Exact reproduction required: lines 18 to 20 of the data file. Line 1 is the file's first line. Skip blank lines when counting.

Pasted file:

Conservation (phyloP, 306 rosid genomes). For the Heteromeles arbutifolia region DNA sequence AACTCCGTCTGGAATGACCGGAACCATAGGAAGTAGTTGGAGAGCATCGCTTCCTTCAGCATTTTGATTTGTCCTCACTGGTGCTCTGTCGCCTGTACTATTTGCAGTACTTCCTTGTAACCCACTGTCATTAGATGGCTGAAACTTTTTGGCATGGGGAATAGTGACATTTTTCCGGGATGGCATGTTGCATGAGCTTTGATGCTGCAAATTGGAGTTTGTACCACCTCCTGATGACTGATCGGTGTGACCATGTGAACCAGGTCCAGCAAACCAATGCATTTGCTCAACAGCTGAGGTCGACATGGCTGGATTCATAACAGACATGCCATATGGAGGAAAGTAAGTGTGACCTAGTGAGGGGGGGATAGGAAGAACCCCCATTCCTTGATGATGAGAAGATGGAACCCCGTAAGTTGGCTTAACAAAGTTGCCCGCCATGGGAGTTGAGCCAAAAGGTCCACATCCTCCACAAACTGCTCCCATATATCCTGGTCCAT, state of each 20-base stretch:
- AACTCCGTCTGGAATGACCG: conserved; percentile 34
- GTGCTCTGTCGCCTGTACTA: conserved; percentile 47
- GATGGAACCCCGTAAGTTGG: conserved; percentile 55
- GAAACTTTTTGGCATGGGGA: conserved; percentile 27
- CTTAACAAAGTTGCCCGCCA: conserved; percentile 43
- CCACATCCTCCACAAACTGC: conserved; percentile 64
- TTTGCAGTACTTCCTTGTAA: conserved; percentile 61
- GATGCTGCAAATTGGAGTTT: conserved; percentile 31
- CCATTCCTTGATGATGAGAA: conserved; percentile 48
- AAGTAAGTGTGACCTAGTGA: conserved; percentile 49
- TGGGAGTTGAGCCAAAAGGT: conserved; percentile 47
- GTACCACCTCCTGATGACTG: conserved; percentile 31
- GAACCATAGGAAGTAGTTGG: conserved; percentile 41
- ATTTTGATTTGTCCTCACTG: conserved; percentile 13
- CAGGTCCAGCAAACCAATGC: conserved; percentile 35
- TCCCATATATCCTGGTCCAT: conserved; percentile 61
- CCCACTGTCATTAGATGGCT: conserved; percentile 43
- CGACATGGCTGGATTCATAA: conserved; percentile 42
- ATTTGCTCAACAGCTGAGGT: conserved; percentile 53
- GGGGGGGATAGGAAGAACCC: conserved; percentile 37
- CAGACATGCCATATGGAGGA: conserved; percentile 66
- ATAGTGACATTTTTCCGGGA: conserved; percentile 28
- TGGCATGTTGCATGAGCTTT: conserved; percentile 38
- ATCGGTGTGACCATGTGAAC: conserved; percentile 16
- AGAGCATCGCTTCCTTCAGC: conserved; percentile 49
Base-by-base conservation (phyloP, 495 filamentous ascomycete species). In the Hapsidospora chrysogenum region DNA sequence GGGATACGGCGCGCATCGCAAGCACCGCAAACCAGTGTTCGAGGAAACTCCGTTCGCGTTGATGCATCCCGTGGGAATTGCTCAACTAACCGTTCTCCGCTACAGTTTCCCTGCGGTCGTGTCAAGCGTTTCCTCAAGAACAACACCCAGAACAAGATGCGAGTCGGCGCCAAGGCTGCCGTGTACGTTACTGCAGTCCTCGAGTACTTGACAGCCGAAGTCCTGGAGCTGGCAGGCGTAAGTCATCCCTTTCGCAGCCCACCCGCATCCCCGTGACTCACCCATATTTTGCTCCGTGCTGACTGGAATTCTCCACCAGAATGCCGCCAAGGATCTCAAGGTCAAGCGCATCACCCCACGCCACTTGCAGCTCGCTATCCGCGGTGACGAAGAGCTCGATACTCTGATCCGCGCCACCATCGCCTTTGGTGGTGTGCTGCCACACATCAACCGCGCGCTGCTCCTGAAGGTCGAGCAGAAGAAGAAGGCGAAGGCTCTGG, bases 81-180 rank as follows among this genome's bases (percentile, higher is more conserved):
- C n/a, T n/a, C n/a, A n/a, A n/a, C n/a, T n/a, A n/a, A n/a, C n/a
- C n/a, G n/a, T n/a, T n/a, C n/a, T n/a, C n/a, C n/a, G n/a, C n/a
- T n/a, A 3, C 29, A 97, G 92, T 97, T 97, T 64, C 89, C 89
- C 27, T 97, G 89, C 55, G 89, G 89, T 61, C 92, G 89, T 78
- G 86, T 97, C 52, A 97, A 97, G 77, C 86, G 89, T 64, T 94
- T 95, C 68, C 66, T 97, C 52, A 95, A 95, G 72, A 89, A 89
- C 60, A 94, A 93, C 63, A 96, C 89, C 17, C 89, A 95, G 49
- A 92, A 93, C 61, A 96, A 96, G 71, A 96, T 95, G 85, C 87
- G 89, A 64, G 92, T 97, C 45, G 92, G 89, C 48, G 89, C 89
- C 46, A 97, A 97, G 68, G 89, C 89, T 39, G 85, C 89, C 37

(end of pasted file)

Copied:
- CCCACTGTCATTAGATGGCT: conserved; percentile 43
- CGACATGGCTGGATTCATAA: conserved; percentile 42
- ATTTGCTCAACAGCTGAGGT: conserved; percentile 53